When Willowbrook Wildlife Center site manager Sandy Fejt needs a break from caring for injured native wildlife at the center, she doesn’t have to look far. One of Sandy’s favorite spots at the Glen Ellyn forest preserve is the butterfly garden. She helped with the original design of the garden and loves to teach visitors the benefits of creating a garden out of native plants. Sandy plays a large part in the District’s mission to grow and maintain milkweed plants to provide habitat and food for the struggling monarch butterfly population.
Visitors can pick up pollinator seed mix packets when visiting Willowbrook or any of the District's education centers to help them attract butterflies and other pollinators to their own gardens. The packets contain seeds native to DuPage County and include rose milkweed, New England aster, wild bergamot, foxglove beardtongue, yellow coneflower, black-eyed Susan, stiff goldenrod and little bluestem.
Willowbrook’s 50 acres of preserves provide Fejt with a peaceful and intimate getaway. The one-mile nature trail provides an opportunity to learn about wildlife and the prairie, savanna, woodland and wetland habitats of the county. A half-mile outer loop and a shorter inner loop travel through 40 acres of restored habitats complete with interpretive signs and inviting benches. Fejt loves to take a stroll along the outdoor exhibit trail to see native animals such as red-tailed hawks, turkey vultures, owls, red foxes, groundhogs, raccoons and opossums. She also loves to visit a pair of state-threatened sandhill cranes in an enclosed wetland bird habitat at the preserve.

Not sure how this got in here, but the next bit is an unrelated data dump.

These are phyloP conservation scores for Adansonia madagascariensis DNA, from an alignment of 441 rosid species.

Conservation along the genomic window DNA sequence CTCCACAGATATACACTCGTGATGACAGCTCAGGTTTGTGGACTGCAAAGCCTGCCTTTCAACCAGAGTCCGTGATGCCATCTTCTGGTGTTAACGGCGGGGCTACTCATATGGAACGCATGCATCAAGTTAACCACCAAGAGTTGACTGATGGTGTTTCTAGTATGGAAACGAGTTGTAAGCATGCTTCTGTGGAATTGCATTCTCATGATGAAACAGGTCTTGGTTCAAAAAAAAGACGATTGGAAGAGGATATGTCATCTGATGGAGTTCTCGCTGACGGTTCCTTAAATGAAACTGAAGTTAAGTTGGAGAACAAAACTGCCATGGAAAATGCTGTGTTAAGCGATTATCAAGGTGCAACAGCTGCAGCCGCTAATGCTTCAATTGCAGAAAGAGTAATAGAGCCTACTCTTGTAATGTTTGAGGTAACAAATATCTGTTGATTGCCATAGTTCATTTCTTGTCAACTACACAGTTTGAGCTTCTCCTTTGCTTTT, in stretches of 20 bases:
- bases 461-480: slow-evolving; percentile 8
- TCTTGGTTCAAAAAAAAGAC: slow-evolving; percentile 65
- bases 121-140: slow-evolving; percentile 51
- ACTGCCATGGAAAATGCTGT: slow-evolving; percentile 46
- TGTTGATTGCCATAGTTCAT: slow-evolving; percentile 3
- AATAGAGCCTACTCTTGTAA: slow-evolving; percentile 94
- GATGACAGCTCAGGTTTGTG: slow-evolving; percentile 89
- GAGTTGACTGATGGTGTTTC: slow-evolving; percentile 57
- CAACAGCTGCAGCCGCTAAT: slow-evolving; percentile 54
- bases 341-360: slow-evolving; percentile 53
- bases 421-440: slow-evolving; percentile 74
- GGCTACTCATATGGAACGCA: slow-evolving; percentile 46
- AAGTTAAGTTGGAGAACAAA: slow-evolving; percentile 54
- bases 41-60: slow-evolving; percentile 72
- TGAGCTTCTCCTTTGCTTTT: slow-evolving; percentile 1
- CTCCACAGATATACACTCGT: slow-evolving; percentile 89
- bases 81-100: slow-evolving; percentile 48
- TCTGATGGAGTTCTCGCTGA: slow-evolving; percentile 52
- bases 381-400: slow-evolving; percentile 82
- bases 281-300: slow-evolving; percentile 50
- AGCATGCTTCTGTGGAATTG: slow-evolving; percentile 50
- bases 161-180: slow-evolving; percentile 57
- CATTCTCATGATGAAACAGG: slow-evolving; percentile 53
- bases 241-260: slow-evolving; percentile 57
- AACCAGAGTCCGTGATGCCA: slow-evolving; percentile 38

In August 2015, the District received the Vivian Ball Landscape Award from the village of Glen Ellyn for improvements made to Willowbrook Wildlife Center.
Fejt also loves to birdwatch at Willowbrook. She is always impressed by the social structure of birds and the variety of species. One of her favorites to observe is the chickadee.
Inside the Visitor Center, Fejt loves it when people visit the native wildlife that call the center home, see how Willowbrook helps injured or orphaned animals, and pick up tips for sharing their own backyard with the critters that live in DuPage County. Willowbrook celebrated its 60th anniversary in 2016. Located at 525 S. Park Blvd., the center is open daily 9 a.m. ‒ 5 p.m.
Fejt said she loves to see the looks on people’s faces when they look into the kitchen and nursery, where staff and volunteers prepare specialized diets and care for baby animals, and view exhibits featuring fish, birds, toads, frogs and turtles. Young visitors especially like stopping by the discovery area with games, puzzles, a puppet play station and other activities to explore.
Thousands of animals are brought to the center every year for care provided by Fejt and her dedicated staff and volunteers. Once an animal gets back into good health, it is released back into its habitat in a DuPage County Forest Preserve.
Throughout the year, Willowbrook offers a variety of fun programs on insects, birds of prey, mammals and natural history. For upcoming programs, visit dupageforest.org.
Willowbrook is the only publicly funded facility in DuPage County and one of the few in northeastern Illinois equipped to treat native and migratory birds. The center treats more than 10,000 birds, mammals, reptiles and amphibians a year.
Sandy Fejt, site manager of Willowbrook Wildlife Center.